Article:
Let me start this particular version of my views on privacy with a hypothetical situation. Let's suppose that you want total privacy. That is, you do not want anyone to know anything about you that you have not expressly given them permission to know. What are some of the things that you cannot do?
- You cannot drive a car because you will have to provide information about yourself to the licensing agency.
- You cannot use any kind of credit including using a credit card or debit card because you will have to provide information about yourself to the credit agencies.
- You will not be able to have any bank accounts ditto.
- You will not be able to register for school, use a telephone, receive or pay social security, buy real property, get a job or do anything else that would generate "public" information that would be shared with entities that would be more than willing to sell that information to anyone who wanted to pay the price.
- You cannot buy a house in a town or city because people can drive by and see your address and exactly where you live.
- You cannot join a church or any other type of social organization.
- You cannot check a book out from the library, because you would have to supply some information about yourself to obtain a library card.
- You cannot obtain medical treatment because either the hospital or the doctor will require you to fill out very personal forms before providing any services.
- You would not be able to obtain any legal advice ditto.
- You would have to shred or burn all your garbage because this is way that most of the information for identity thefts are obtained.
- Of course, it goes without saying (but I will say it anyway) that you would have to stay strictly off of the Internet: no cell phones, no computers, not iPads etc.
What about social security numbers? That is a sticking point with a lot of people. Guess what? My U.S. Army Identification Number was the same as my Social Security Number. Guess what else? My Student Identification Number at the university was also my Social Security Number. Guess what else? Social Security Numbers are public. They are issued by the government and required to be used for a whole list of transactions. The issue that Social Security numbers can be wrongfully used is a problem created by and continued by the government. It just down right silly to have an identification number printed on a piece of cardboard that anyone can copy. The idea of keeping your Social Security number private is a farce.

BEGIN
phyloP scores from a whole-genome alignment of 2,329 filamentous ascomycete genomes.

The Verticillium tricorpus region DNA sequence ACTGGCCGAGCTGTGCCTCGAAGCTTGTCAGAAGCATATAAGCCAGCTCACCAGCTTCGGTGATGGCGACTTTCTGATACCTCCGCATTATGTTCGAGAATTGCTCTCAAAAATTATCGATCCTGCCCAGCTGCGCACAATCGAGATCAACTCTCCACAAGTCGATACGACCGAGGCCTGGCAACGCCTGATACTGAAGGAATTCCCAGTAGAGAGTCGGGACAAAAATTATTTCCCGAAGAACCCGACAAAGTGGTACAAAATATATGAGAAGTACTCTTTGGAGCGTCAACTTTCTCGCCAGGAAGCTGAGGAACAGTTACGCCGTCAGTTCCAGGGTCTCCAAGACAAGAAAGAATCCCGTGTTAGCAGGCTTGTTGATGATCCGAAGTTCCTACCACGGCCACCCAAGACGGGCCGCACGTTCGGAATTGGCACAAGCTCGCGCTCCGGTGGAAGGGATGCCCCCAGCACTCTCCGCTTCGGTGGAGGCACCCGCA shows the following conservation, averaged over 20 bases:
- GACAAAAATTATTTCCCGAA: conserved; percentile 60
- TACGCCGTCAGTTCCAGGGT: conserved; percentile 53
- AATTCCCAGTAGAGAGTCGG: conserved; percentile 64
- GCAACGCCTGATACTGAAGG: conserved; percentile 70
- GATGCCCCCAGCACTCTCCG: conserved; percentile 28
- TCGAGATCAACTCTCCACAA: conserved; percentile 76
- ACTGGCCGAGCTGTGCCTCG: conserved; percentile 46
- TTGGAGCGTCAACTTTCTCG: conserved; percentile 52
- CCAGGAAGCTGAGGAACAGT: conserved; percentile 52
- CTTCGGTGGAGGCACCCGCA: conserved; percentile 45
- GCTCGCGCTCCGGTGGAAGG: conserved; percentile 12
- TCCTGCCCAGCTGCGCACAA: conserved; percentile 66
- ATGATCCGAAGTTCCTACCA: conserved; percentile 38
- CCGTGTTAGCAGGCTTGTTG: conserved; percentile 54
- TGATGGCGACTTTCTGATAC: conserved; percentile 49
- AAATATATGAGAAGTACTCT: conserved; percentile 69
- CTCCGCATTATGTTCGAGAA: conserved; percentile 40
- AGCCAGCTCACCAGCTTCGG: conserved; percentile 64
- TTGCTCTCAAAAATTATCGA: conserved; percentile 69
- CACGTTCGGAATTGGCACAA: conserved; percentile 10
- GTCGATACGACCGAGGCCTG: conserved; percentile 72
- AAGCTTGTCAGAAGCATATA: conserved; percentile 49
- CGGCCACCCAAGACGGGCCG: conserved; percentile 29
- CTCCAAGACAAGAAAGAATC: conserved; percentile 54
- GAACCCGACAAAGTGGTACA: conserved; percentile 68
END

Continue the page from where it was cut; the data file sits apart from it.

If you are worried about other than your own privacy your are probably a doctor or a lawyer. Both of these professions have strict ethical rules about disclosing the private information about their clients or patients. But under some circumstances, both can be forced to reveal everything they know. Privacy is always conditional.
I guess my bottom line question is what do people think can be included in an online family tree that is not immediately and publicly available already online? Family trees do not contain Social Security numbers, they do not have medical information, they do not contain even the amount of information required for a library card. Birth dates are readily available online through birth announcements and many other sources, in fact, if you go to the hospital or for medical treatment of any kind, they will routinely ask you your birth date for identification purposes. Do you think family relationships, i.e. parents, grandparents etc. are private?
If you are worried about the privacy of your children or grandchildren, what right do you have to do so? Why do you think that doing family history and recording the information about families is a violation of your privacy? When you are worried about "privacy" you are expressing a manipulated fear that has been created to sell you something, usually a service to "protect" your privacy. If you have apocalyptic visions of dictators taking over the world and killing you and your family, perhaps you need to think about how maintaining your "privacy" is supposed to prevent that from happening.
Over the years, I have known several people who tried to live "off of the grid." They paid with cash and refused to pay income taxes. They usually ended up divorced (a very public event) and very unhappy. In Northern Arizona/Southern Utah, right on the border, we have a whole community of people who try to live "off the grid." Perhaps you have read something about the problems they presently have with that attitude?
Being on the Internet is like living in a huge, very dangerous city. But people still live in New York City and they also work and live on the Internet, like I do. Yes, if you live in New York, you might get mugged. I have several friends and relatives that have been attacked in large cities. You can either move out of the city or you can adjust to the risks involved in living there. The same thing with the Internet, apparently the 3 or so billion people on the Internet have decided that the risks of living in that huge "virtual" city are worth the benefits. Apparently, there are people who do not share that opinion. It is their loss.
If you really want privacy, I suggest that you move to a place where there is no running water, no electricity and is located away from any roads and start "living off the land" (if that is still possible). Otherwise, I suggest that you learn to adapt to a world where information is as prevalent as sunshine.